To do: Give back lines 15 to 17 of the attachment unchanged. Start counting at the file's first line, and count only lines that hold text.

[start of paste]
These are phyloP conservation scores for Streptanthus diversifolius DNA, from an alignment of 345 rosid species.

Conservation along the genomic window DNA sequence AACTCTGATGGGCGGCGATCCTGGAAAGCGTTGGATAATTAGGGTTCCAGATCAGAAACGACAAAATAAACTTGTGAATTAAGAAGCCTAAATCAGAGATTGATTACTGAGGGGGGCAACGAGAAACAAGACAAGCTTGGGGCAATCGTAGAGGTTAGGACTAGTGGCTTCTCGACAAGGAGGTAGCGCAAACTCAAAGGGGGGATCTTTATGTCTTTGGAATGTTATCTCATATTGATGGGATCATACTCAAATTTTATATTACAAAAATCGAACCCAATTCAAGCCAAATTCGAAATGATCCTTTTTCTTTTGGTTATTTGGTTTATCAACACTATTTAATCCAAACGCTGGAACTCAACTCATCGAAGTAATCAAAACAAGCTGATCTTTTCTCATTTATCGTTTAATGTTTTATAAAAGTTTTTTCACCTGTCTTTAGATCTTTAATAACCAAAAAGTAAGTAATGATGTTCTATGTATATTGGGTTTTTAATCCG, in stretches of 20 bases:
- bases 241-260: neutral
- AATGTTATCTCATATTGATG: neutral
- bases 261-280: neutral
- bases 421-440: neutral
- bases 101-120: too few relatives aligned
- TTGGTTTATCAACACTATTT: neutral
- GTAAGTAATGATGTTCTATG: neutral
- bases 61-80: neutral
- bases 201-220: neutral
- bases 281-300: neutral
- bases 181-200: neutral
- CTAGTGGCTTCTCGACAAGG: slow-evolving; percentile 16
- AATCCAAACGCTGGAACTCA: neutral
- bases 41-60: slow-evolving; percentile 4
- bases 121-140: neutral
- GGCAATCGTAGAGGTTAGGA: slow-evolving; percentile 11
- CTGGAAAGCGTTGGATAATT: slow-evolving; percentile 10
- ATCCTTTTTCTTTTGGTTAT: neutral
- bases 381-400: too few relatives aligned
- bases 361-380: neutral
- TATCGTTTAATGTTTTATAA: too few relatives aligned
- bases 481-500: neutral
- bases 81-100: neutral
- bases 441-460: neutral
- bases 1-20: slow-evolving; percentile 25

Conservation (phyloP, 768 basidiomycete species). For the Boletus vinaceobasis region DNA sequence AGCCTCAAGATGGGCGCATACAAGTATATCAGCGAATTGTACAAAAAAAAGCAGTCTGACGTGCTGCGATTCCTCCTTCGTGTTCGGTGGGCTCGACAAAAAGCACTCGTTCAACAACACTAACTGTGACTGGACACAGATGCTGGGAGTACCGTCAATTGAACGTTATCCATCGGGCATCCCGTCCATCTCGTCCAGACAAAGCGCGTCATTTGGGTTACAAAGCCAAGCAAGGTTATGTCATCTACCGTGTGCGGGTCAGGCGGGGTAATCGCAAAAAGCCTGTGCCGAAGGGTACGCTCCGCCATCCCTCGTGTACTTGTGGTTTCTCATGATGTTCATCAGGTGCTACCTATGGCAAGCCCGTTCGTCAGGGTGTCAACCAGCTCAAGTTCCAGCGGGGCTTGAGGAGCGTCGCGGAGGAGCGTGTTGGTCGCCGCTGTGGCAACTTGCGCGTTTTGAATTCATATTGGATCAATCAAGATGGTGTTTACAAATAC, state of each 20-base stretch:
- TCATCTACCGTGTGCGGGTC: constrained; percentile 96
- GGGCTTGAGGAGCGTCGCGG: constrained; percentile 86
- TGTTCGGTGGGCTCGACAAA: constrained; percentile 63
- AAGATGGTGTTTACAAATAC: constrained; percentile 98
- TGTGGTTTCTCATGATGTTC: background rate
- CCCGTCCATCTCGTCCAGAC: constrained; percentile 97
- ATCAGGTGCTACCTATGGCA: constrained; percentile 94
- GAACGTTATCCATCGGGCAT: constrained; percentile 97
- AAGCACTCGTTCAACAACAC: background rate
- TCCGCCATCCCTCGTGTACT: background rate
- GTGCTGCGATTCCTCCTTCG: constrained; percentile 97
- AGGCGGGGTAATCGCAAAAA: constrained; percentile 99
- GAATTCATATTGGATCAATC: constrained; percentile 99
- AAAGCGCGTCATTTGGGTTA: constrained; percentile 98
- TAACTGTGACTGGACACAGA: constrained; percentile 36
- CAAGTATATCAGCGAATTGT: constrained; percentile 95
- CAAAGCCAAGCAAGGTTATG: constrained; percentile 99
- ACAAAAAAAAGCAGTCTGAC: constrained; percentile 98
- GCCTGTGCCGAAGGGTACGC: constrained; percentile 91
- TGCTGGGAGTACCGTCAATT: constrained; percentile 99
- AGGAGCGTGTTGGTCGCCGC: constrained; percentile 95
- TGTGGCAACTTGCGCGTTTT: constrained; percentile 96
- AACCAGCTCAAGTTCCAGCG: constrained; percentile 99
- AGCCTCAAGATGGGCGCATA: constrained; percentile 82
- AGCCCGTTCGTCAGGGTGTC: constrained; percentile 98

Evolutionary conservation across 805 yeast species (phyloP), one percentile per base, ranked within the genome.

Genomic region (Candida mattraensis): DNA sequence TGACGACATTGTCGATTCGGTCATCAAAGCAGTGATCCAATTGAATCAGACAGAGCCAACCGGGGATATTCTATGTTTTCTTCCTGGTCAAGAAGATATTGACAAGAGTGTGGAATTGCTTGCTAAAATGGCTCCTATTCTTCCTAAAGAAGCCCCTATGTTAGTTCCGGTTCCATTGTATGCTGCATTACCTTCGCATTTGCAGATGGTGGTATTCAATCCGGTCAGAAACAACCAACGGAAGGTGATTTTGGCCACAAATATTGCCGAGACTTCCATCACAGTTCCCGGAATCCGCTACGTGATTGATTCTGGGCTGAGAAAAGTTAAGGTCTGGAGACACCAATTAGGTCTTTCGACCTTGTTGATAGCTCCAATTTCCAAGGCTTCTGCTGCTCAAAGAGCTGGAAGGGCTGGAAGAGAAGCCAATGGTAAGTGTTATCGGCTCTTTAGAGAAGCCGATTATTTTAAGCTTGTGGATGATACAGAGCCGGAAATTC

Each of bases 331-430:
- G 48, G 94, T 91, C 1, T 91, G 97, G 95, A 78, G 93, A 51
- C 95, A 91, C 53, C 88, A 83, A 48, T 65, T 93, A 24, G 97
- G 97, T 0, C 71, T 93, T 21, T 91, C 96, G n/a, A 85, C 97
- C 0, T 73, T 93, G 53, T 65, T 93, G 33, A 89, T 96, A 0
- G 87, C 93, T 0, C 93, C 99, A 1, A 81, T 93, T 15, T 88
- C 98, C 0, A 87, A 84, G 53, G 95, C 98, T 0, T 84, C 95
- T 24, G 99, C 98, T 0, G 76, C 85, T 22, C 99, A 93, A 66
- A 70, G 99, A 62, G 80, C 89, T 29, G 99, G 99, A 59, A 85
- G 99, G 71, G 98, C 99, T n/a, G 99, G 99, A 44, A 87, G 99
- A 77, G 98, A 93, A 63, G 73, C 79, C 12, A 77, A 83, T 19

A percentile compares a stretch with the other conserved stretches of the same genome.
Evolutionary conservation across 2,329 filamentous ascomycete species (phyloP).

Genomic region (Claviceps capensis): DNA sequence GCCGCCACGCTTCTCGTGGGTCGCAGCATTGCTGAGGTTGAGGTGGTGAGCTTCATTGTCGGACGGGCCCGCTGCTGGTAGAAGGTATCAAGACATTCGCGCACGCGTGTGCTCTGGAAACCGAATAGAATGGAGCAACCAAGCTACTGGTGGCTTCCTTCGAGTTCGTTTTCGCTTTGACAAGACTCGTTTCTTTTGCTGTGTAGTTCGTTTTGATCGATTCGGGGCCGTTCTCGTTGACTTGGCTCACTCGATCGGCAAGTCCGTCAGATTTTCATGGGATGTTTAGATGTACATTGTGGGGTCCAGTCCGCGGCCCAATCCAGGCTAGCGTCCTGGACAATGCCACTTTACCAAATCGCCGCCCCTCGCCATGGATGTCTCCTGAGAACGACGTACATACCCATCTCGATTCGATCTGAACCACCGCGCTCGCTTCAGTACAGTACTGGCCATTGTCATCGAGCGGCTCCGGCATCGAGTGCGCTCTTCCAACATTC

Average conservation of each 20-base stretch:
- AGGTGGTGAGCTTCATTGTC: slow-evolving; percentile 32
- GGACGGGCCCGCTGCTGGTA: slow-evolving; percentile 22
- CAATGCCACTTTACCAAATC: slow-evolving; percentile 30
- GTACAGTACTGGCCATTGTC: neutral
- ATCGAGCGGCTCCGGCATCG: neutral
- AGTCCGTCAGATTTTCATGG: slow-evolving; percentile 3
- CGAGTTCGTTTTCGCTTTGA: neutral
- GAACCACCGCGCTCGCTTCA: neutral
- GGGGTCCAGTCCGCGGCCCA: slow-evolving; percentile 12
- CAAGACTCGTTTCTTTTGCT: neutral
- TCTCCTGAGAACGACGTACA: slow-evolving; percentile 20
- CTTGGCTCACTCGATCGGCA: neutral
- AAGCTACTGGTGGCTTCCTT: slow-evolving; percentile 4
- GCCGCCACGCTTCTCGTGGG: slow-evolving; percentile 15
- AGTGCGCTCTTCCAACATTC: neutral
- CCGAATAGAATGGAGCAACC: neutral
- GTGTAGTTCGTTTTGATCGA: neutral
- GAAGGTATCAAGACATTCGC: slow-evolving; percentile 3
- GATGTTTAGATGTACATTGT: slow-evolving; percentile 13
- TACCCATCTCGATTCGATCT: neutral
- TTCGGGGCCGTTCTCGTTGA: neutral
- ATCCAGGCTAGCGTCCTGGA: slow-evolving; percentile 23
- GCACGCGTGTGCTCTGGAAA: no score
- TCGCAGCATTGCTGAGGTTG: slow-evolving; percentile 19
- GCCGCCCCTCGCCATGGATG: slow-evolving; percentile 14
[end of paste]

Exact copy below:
- AATCCAAACGCTGGAACTCA: neutral
- bases 41-60: slow-evolving; percentile 4
- bases 121-140: neutral